It's preferred mode of operation is no authentication in a trusted environment. That's fine, but it's not always possible. I want to run mongo on a Amazon EC2 node and access it from remote clients so I need to use authentication. On top of that, I already have the database running without authentication on a node.
Here are the steps you need to make the migration to a server with authentication...
1. Create an admin user on the database
Open up a mongo shell on the machine running the server
> use admin
> db.addUser("your_admin_user", "your_password")
2. Restart your Mongo server with --auth
It is CRITICAL that you restart with the --auth option. Users and passwords are simply ignored without this option.
$ mongod --auth
3. Set up database specific users
> use admin
> db.auth("your_admin_user", "your_password")
> show dbs
> use your_db
> db.addUser("your_db_user", "your_password")
4. Set up authenticated access from your application
I work in Ruby and use Mongoid as the Object Document Mapper to access Mongo. Mongoid, in turn uses the Ruby Mongo Driver. If you are using Mongoid outside of Rails then you will need a configuration block along the lines of this;
Mongoid.configure do |config|
name = "your_db"
config.database = Mongo::Connection.new.db(name)
Note that you are authenticating with the Ruby Mongo driver - not with Mongoid.
If you are working with Rails then you'll need to add username and password into your config/database.yml file. I see that the Devise authentication gem can work with Mongo to handle authentication of individual users but I've not explored that yet.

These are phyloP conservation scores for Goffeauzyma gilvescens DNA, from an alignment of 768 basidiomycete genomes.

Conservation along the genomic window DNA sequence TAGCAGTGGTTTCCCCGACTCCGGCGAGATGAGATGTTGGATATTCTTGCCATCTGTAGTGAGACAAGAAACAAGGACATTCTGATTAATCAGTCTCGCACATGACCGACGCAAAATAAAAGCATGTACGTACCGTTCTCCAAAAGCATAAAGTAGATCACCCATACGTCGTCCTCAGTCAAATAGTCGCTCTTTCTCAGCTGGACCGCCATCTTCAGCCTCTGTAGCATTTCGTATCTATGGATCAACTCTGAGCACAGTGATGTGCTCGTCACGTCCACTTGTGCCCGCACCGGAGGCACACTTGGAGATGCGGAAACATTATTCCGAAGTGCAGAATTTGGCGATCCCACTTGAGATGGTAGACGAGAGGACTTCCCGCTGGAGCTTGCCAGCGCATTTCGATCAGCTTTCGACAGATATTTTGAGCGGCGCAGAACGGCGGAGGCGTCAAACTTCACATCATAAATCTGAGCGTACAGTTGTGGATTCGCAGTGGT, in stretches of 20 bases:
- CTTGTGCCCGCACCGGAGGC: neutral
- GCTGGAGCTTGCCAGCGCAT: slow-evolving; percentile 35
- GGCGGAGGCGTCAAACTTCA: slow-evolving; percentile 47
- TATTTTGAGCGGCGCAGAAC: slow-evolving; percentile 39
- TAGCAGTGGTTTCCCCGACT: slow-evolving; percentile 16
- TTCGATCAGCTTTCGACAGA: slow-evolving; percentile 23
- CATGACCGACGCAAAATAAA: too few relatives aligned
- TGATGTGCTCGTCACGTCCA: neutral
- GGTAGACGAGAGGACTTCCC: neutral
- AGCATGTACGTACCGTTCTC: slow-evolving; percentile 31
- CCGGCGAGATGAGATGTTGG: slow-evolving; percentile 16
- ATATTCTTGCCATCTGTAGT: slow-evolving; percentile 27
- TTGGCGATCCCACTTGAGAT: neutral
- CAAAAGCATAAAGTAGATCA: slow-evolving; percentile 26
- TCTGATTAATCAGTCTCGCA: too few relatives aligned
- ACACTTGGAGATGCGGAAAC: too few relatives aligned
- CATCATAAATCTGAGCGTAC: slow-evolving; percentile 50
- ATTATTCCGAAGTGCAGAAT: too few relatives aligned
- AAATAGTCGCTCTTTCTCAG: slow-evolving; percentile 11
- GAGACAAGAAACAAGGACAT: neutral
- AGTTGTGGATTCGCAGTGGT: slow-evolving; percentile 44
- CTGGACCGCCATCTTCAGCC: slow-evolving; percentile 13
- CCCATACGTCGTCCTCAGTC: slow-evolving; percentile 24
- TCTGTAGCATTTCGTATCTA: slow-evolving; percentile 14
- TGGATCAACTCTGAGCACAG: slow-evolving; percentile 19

5. Clearly there is an issue having your password in plain text in your code
The bottom line is that you probably don't want to trust Mongo authentication for critical data. In that case, you really need to set up Mongo access in a secure environment and perhaps handle interfacing this with the outside work through a separate gateway application, say a Sinatra app that handles all authentication itself.
For my needs I have non-critical data - I just want to prevent access to arbitrary users (i.e. port scanning scripts) and only access from a few defined scripts on specific machines. So for now this will work for me.
With mongo authentication in place, how do you handle backing up and restoring the database?
On the machine hosting the server you can use these two variants of the dump and restore commands:
$ mongodump -d your_db -o . -u your_db_user -p your_password
$ mongorestore -u your_db_user -p your_password your_db
To work with all databases you would use the admin user
In order for someone to break into your database someone has to
1: Guess/crack your admin username and password
2: Guess/crack your specific database, your db username and password.
You have to evaluate the chances of this along with the value of the data in the database before going down this path.
You can also configure the database to use a non-standard port. There is no harm in this but it offers minimal to no additional security as many malicious scripts will scan across all ports on a machine looking for one that responds.